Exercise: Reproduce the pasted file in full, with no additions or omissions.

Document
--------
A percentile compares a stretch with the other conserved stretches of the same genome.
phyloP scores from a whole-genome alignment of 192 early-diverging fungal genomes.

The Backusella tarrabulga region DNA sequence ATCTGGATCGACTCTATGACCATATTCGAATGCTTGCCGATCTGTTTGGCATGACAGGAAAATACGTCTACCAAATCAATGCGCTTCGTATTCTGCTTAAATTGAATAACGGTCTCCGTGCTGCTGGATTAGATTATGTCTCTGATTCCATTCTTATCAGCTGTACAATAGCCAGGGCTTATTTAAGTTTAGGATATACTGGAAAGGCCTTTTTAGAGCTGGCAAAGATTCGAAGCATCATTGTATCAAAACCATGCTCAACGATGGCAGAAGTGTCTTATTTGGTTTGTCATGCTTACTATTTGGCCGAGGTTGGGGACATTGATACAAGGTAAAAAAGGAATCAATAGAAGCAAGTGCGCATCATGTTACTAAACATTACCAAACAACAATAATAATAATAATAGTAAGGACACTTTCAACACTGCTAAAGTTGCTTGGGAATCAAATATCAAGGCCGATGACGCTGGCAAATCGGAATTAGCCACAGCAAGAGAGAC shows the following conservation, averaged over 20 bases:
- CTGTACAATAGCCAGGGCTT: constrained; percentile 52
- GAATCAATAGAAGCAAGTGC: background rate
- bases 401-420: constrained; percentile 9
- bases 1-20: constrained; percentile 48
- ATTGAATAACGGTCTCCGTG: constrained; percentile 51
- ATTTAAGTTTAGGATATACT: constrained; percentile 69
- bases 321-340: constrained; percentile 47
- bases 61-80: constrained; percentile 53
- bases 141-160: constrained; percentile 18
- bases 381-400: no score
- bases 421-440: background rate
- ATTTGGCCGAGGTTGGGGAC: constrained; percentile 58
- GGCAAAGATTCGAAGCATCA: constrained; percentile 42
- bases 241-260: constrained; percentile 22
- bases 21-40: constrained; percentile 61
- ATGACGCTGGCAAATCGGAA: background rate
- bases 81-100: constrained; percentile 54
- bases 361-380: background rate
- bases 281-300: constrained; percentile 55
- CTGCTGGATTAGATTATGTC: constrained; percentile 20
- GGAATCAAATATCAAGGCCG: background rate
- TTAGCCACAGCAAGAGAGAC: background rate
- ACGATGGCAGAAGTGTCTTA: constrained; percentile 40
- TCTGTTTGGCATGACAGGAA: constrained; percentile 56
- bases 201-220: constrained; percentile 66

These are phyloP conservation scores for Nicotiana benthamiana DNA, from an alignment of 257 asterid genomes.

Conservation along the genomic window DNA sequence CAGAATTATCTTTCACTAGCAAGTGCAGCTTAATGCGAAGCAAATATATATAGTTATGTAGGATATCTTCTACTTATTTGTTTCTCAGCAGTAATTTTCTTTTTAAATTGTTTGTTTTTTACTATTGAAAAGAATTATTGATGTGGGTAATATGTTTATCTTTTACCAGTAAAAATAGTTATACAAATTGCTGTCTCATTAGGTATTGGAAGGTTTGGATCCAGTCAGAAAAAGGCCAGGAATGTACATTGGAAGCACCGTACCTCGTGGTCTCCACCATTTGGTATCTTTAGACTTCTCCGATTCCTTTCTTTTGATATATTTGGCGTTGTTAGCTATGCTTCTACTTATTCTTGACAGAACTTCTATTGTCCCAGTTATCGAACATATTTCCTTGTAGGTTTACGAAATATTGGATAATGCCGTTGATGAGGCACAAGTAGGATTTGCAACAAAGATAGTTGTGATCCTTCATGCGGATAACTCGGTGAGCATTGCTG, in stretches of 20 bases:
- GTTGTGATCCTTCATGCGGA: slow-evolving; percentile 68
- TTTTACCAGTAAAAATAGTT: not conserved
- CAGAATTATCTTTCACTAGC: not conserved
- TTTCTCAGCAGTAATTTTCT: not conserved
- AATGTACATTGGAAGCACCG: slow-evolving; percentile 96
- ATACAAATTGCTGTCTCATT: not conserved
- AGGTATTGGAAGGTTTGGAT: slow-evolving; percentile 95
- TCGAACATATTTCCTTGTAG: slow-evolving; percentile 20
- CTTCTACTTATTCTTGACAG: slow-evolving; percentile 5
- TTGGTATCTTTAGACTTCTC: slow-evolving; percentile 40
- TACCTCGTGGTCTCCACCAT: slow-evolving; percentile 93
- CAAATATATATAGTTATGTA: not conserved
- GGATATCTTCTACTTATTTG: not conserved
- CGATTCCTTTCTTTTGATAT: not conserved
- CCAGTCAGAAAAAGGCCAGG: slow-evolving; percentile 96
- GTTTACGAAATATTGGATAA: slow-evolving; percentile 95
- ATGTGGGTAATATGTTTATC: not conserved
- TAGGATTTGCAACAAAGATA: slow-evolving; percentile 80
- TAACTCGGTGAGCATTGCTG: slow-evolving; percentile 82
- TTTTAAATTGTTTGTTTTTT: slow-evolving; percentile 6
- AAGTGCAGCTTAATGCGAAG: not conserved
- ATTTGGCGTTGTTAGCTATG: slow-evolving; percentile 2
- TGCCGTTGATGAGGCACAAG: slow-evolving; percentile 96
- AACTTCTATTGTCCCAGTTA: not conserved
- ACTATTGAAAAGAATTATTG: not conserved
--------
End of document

A percentile compares a stretch with the other conserved stretches of the same genome.
phyloP scores from a whole-genome alignment of 192 early-diverging fungal genomes.

The Backusella tarrabulga region DNA sequence ATCTGGATCGACTCTATGACCATATTCGAATGCTTGCCGATCTGTTTGGCATGACAGGAAAATACGTCTACCAAATCAATGCGCTTCGTATTCTGCTTAAATTGAATAACGGTCTCCGTGCTGCTGGATTAGATTATGTCTCTGATTCCATTCTTATCAGCTGTACAATAGCCAGGGCTTATTTAAGTTTAGGATATACTGGAAAGGCCTTTTTAGAGCTGGCAAAGATTCGAAGCATCATTGTATCAAAACCATGCTCAACGATGGCAGAAGTGTCTTATTTGGTTTGTCATGCTTACTATTTGGCCGAGGTTGGGGACATTGATACAAGGTAAAAAAGGAATCAATAGAAGCAAGTGCGCATCATGTTACTAAACATTACCAAACAACAATAATAATAATAATAGTAAGGACACTTTCAACACTGCTAAAGTTGCTTGGGAATCAAATATCAAGGCCGATGACGCTGGCAAATCGGAATTAGCCACAGCAAGAGAGAC shows the following conservation, averaged over 20 bases:
- CTGTACAATAGCCAGGGCTT: constrained; percentile 52
- GAATCAATAGAAGCAAGTGC: background rate
- bases 401-420: constrained; percentile 9
- bases 1-20: constrained; percentile 48
- ATTGAATAACGGTCTCCGTG: constrained; percentile 51
- ATTTAAGTTTAGGATATACT: constrained; percentile 69
- bases 321-340: constrained; percentile 47
- bases 61-80: constrained; percentile 53
- bases 141-160: constrained; percentile 18
- bases 381-400: no score
- bases 421-440: background rate
- ATTTGGCCGAGGTTGGGGAC: constrained; percentile 58
- GGCAAAGATTCGAAGCATCA: constrained; percentile 42
- bases 241-260: constrained; percentile 22
- bases 21-40: constrained; percentile 61
- ATGACGCTGGCAAATCGGAA: background rate
- bases 81-100: constrained; percentile 54
- bases 361-380: background rate
- bases 281-300: constrained; percentile 55
- CTGCTGGATTAGATTATGTC: constrained; percentile 20
- GGAATCAAATATCAAGGCCG: background rate
- TTAGCCACAGCAAGAGAGAC: background rate
- ACGATGGCAGAAGTGTCTTA: constrained; percentile 40
- TCTGTTTGGCATGACAGGAA: constrained; percentile 56
- bases 201-220: constrained; percentile 66

These are phyloP conservation scores for Nicotiana benthamiana DNA, from an alignment of 257 asterid genomes.

Conservation along the genomic window DNA sequence CAGAATTATCTTTCACTAGCAAGTGCAGCTTAATGCGAAGCAAATATATATAGTTATGTAGGATATCTTCTACTTATTTGTTTCTCAGCAGTAATTTTCTTTTTAAATTGTTTGTTTTTTACTATTGAAAAGAATTATTGATGTGGGTAATATGTTTATCTTTTACCAGTAAAAATAGTTATACAAATTGCTGTCTCATTAGGTATTGGAAGGTTTGGATCCAGTCAGAAAAAGGCCAGGAATGTACATTGGAAGCACCGTACCTCGTGGTCTCCACCATTTGGTATCTTTAGACTTCTCCGATTCCTTTCTTTTGATATATTTGGCGTTGTTAGCTATGCTTCTACTTATTCTTGACAGAACTTCTATTGTCCCAGTTATCGAACATATTTCCTTGTAGGTTTACGAAATATTGGATAATGCCGTTGATGAGGCACAAGTAGGATTTGCAACAAAGATAGTTGTGATCCTTCATGCGGATAACTCGGTGAGCATTGCTG, in stretches of 20 bases:
- GTTGTGATCCTTCATGCGGA: slow-evolving; percentile 68
- TTTTACCAGTAAAAATAGTT: not conserved
- CAGAATTATCTTTCACTAGC: not conserved
- TTTCTCAGCAGTAATTTTCT: not conserved
- AATGTACATTGGAAGCACCG: slow-evolving; percentile 96
- ATACAAATTGCTGTCTCATT: not conserved
- AGGTATTGGAAGGTTTGGAT: slow-evolving; percentile 95
- TCGAACATATTTCCTTGTAG: slow-evolving; percentile 20
- CTTCTACTTATTCTTGACAG: slow-evolving; percentile 5
- TTGGTATCTTTAGACTTCTC: slow-evolving; percentile 40
- TACCTCGTGGTCTCCACCAT: slow-evolving; percentile 93
- CAAATATATATAGTTATGTA: not conserved
- GGATATCTTCTACTTATTTG: not conserved
- CGATTCCTTTCTTTTGATAT: not conserved
- CCAGTCAGAAAAAGGCCAGG: slow-evolving; percentile 96
- GTTTACGAAATATTGGATAA: slow-evolving; percentile 95
- ATGTGGGTAATATGTTTATC: not conserved
- TAGGATTTGCAACAAAGATA: slow-evolving; percentile 80
- TAACTCGGTGAGCATTGCTG: slow-evolving; percentile 82
- TTTTAAATTGTTTGTTTTTT: slow-evolving; percentile 6
- AAGTGCAGCTTAATGCGAAG: not conserved
- ATTTGGCGTTGTTAGCTATG: slow-evolving; percentile 2
- TGCCGTTGATGAGGCACAAG: slow-evolving; percentile 96
- AACTTCTATTGTCCCAGTTA: not conserved
- ACTATTGAAAAGAATTATTG: not conserved